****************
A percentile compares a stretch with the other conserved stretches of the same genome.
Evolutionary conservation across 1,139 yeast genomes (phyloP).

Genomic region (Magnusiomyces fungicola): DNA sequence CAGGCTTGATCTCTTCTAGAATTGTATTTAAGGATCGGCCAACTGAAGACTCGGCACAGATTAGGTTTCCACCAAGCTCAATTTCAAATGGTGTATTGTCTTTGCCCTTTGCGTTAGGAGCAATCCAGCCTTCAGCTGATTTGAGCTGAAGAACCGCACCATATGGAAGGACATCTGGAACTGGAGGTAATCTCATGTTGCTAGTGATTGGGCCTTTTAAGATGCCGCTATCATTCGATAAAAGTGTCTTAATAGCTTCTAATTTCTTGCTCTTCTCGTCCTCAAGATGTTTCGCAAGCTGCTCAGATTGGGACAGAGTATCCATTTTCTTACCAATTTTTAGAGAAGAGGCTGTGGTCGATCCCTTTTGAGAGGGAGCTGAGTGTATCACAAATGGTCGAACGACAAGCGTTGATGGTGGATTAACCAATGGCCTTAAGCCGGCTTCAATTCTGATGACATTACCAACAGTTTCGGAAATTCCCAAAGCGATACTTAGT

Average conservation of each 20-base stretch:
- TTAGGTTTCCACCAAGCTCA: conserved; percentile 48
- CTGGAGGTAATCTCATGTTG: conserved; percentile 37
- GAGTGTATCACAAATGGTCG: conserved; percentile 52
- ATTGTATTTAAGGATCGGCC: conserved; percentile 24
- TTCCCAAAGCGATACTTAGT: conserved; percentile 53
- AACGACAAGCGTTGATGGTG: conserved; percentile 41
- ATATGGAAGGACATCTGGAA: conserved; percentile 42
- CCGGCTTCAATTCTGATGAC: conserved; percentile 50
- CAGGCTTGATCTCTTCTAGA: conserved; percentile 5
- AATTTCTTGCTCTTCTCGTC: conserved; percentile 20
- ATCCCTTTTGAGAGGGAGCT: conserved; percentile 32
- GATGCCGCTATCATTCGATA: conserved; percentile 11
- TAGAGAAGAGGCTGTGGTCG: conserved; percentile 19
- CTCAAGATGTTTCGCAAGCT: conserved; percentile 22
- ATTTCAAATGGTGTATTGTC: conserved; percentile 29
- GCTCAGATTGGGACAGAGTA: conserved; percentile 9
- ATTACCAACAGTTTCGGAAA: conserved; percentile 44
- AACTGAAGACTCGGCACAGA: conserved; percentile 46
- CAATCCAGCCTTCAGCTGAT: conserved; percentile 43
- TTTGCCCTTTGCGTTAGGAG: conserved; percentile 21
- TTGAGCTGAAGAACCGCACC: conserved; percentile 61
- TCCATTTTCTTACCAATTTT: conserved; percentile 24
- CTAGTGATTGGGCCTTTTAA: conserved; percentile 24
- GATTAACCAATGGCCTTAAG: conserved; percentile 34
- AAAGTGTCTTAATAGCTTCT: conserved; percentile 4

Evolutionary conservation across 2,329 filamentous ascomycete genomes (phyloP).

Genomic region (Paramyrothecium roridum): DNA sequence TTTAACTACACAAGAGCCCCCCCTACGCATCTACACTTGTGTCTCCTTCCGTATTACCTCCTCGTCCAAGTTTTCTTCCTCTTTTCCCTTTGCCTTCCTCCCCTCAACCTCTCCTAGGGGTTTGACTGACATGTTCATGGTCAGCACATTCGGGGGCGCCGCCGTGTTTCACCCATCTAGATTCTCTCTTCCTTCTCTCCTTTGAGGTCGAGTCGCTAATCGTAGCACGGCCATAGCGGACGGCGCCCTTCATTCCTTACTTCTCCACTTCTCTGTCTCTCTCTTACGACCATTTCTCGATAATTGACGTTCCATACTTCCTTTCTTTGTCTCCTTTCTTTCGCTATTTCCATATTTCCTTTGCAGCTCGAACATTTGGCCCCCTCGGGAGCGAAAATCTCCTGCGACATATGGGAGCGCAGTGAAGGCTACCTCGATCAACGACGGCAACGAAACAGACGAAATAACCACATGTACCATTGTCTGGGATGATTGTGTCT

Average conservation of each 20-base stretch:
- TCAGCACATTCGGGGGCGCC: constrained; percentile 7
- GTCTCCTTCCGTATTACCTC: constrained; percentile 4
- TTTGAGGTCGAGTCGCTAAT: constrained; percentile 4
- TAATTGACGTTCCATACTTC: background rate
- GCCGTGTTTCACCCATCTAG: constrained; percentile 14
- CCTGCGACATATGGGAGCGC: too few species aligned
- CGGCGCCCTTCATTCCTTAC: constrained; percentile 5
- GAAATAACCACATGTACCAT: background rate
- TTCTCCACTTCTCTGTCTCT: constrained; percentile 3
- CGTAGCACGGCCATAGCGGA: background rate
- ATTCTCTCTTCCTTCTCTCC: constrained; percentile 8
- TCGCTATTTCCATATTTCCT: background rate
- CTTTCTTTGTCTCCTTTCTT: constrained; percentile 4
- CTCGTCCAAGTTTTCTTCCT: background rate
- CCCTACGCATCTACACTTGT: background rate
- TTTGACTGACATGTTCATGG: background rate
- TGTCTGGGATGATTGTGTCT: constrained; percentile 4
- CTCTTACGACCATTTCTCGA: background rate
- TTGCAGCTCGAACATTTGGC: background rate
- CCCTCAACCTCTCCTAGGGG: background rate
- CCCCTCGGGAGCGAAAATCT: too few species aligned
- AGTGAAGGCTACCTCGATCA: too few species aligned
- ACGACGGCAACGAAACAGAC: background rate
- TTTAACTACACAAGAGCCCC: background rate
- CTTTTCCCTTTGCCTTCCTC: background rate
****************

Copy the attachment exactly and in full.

A percentile compares a stretch with the other conserved stretches of the same genome.
Evolutionary conservation across 1,139 yeast genomes (phyloP).

Genomic region (Magnusiomyces fungicola): DNA sequence CAGGCTTGATCTCTTCTAGAATTGTATTTAAGGATCGGCCAACTGAAGACTCGGCACAGATTAGGTTTCCACCAAGCTCAATTTCAAATGGTGTATTGTCTTTGCCCTTTGCGTTAGGAGCAATCCAGCCTTCAGCTGATTTGAGCTGAAGAACCGCACCATATGGAAGGACATCTGGAACTGGAGGTAATCTCATGTTGCTAGTGATTGGGCCTTTTAAGATGCCGCTATCATTCGATAAAAGTGTCTTAATAGCTTCTAATTTCTTGCTCTTCTCGTCCTCAAGATGTTTCGCAAGCTGCTCAGATTGGGACAGAGTATCCATTTTCTTACCAATTTTTAGAGAAGAGGCTGTGGTCGATCCCTTTTGAGAGGGAGCTGAGTGTATCACAAATGGTCGAACGACAAGCGTTGATGGTGGATTAACCAATGGCCTTAAGCCGGCTTCAATTCTGATGACATTACCAACAGTTTCGGAAATTCCCAAAGCGATACTTAGT

Average conservation of each 20-base stretch:
- TTAGGTTTCCACCAAGCTCA: conserved; percentile 48
- CTGGAGGTAATCTCATGTTG: conserved; percentile 37
- GAGTGTATCACAAATGGTCG: conserved; percentile 52
- ATTGTATTTAAGGATCGGCC: conserved; percentile 24
- TTCCCAAAGCGATACTTAGT: conserved; percentile 53
- AACGACAAGCGTTGATGGTG: conserved; percentile 41
- ATATGGAAGGACATCTGGAA: conserved; percentile 42
- CCGGCTTCAATTCTGATGAC: conserved; percentile 50
- CAGGCTTGATCTCTTCTAGA: conserved; percentile 5
- AATTTCTTGCTCTTCTCGTC: conserved; percentile 20
- ATCCCTTTTGAGAGGGAGCT: conserved; percentile 32
- GATGCCGCTATCATTCGATA: conserved; percentile 11
- TAGAGAAGAGGCTGTGGTCG: conserved; percentile 19
- CTCAAGATGTTTCGCAAGCT: conserved; percentile 22
- ATTTCAAATGGTGTATTGTC: conserved; percentile 29
- GCTCAGATTGGGACAGAGTA: conserved; percentile 9
- ATTACCAACAGTTTCGGAAA: conserved; percentile 44
- AACTGAAGACTCGGCACAGA: conserved; percentile 46
- CAATCCAGCCTTCAGCTGAT: conserved; percentile 43
- TTTGCCCTTTGCGTTAGGAG: conserved; percentile 21
- TTGAGCTGAAGAACCGCACC: conserved; percentile 61
- TCCATTTTCTTACCAATTTT: conserved; percentile 24
- CTAGTGATTGGGCCTTTTAA: conserved; percentile 24
- GATTAACCAATGGCCTTAAG: conserved; percentile 34
- AAAGTGTCTTAATAGCTTCT: conserved; percentile 4

Evolutionary conservation across 2,329 filamentous ascomycete genomes (phyloP).

Genomic region (Paramyrothecium roridum): DNA sequence TTTAACTACACAAGAGCCCCCCCTACGCATCTACACTTGTGTCTCCTTCCGTATTACCTCCTCGTCCAAGTTTTCTTCCTCTTTTCCCTTTGCCTTCCTCCCCTCAACCTCTCCTAGGGGTTTGACTGACATGTTCATGGTCAGCACATTCGGGGGCGCCGCCGTGTTTCACCCATCTAGATTCTCTCTTCCTTCTCTCCTTTGAGGTCGAGTCGCTAATCGTAGCACGGCCATAGCGGACGGCGCCCTTCATTCCTTACTTCTCCACTTCTCTGTCTCTCTCTTACGACCATTTCTCGATAATTGACGTTCCATACTTCCTTTCTTTGTCTCCTTTCTTTCGCTATTTCCATATTTCCTTTGCAGCTCGAACATTTGGCCCCCTCGGGAGCGAAAATCTCCTGCGACATATGGGAGCGCAGTGAAGGCTACCTCGATCAACGACGGCAACGAAACAGACGAAATAACCACATGTACCATTGTCTGGGATGATTGTGTCT

Average conservation of each 20-base stretch:
- TCAGCACATTCGGGGGCGCC: constrained; percentile 7
- GTCTCCTTCCGTATTACCTC: constrained; percentile 4
- TTTGAGGTCGAGTCGCTAAT: constrained; percentile 4
- TAATTGACGTTCCATACTTC: background rate
- GCCGTGTTTCACCCATCTAG: constrained; percentile 14
- CCTGCGACATATGGGAGCGC: too few species aligned
- CGGCGCCCTTCATTCCTTAC: constrained; percentile 5
- GAAATAACCACATGTACCAT: background rate
- TTCTCCACTTCTCTGTCTCT: constrained; percentile 3
- CGTAGCACGGCCATAGCGGA: background rate
- ATTCTCTCTTCCTTCTCTCC: constrained; percentile 8
- TCGCTATTTCCATATTTCCT: background rate
- CTTTCTTTGTCTCCTTTCTT: constrained; percentile 4
- CTCGTCCAAGTTTTCTTCCT: background rate
- CCCTACGCATCTACACTTGT: background rate
- TTTGACTGACATGTTCATGG: background rate
- TGTCTGGGATGATTGTGTCT: constrained; percentile 4
- CTCTTACGACCATTTCTCGA: background rate
- TTGCAGCTCGAACATTTGGC: background rate
- CCCTCAACCTCTCCTAGGGG: background rate
- CCCCTCGGGAGCGAAAATCT: too few species aligned
- AGTGAAGGCTACCTCGATCA: too few species aligned
- ACGACGGCAACGAAACAGAC: background rate
- TTTAACTACACAAGAGCCCC: background rate
- CTTTTCCCTTTGCCTTCCTC: background rate